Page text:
Tuesday, December 28, 2021

W.W. Jacobs - Deep Waters

Today W.W. Jacobs is best known as the author of the classic short horror story The Money's Paw. Jacobs was a relatively prolific author and playwright and this collection, Deep Waters, was first published in August 1937. Jacobs tended to write stories were central characters were hoodwinked or bamboozled by events around them, often with a light moral overtone. A recurring character was his nightwatchman who kept an eye on an unnamed wharf, likely on the Thames. Jacob's father managed a dock in East London, and perhaps the author drew from characters and events he had heard about. 

In this collection the Nightwatchman by turns tries to make money, or his cheated out of money, or finds himself in difficult situations were he attempts to do a morally right thing, but ends up being blamed by all and sundry, for doing the opposite. Usually his decisions are distorted by his propensity to disappear to the local pub for a half pint during his shift.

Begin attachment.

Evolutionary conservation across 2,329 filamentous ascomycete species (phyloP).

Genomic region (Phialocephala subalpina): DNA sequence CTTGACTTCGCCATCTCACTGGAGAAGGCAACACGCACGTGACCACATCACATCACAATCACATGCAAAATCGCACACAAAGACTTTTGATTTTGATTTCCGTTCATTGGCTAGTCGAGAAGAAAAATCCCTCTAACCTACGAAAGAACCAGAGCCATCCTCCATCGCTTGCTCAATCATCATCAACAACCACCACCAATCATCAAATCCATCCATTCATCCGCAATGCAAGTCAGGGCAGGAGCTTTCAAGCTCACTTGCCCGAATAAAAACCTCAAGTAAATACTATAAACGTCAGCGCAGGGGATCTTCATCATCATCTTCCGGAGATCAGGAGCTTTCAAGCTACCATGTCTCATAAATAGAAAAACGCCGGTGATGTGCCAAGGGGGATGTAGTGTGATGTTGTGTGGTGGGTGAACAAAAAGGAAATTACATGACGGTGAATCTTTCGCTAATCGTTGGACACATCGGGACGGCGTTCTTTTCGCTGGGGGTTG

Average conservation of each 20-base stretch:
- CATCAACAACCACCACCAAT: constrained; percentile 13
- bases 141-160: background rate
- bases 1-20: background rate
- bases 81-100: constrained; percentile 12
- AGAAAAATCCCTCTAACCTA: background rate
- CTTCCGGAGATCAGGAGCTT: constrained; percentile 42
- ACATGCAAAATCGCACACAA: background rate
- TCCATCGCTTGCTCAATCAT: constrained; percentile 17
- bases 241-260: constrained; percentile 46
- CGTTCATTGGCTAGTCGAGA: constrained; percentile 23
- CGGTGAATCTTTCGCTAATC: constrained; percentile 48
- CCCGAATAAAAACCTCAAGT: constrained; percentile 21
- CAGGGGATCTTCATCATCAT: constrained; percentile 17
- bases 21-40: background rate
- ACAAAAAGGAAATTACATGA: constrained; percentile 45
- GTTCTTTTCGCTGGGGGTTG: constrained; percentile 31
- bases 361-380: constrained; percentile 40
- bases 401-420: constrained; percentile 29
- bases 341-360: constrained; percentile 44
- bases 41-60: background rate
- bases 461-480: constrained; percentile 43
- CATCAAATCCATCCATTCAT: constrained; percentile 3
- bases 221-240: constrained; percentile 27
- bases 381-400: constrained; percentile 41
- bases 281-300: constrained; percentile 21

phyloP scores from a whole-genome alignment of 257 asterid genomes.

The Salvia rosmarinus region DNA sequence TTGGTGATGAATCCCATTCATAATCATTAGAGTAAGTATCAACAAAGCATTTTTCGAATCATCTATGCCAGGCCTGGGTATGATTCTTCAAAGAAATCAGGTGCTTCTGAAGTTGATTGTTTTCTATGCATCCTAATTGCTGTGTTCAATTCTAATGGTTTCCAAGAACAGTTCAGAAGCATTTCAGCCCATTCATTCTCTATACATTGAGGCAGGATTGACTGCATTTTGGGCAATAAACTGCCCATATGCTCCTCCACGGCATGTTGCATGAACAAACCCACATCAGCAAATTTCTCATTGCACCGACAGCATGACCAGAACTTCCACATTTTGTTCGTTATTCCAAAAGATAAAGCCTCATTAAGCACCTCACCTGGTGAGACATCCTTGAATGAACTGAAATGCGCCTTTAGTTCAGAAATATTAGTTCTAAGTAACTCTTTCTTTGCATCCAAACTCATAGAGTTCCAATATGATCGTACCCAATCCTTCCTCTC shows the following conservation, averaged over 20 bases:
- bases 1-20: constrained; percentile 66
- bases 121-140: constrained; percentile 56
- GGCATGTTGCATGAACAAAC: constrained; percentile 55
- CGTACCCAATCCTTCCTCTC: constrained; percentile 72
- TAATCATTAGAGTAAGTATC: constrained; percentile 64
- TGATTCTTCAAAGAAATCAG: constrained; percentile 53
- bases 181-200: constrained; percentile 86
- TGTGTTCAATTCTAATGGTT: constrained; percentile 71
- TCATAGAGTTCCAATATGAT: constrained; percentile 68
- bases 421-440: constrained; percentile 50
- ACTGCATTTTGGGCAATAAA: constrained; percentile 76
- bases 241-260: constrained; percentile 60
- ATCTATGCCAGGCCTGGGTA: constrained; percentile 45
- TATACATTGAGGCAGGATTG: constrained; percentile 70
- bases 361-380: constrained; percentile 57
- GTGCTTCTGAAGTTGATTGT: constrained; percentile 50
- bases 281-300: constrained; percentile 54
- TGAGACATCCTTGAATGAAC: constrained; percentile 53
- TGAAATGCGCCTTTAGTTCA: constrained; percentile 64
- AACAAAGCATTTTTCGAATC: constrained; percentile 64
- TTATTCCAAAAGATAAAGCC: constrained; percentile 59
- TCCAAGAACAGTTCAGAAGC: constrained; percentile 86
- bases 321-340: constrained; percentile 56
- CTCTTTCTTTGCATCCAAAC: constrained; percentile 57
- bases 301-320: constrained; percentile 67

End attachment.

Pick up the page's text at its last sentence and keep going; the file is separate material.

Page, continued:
Other stories revolve around working class life. There are a couple of amusing tales of the experiences of a householder who puts up soldiers during WW1. Another, rather crude, story is a commentary of strikes as the wives of strikers go out on strike over household work when their husbands are on strike in the factory. It shows little understanding of strikes or working class solidarity. 

All of the stories are entertaining, mostly for the insights into working class life between the wars. But the pay off at the end just isn't there. All the tales feel anti-climatic, and thus disappointing.

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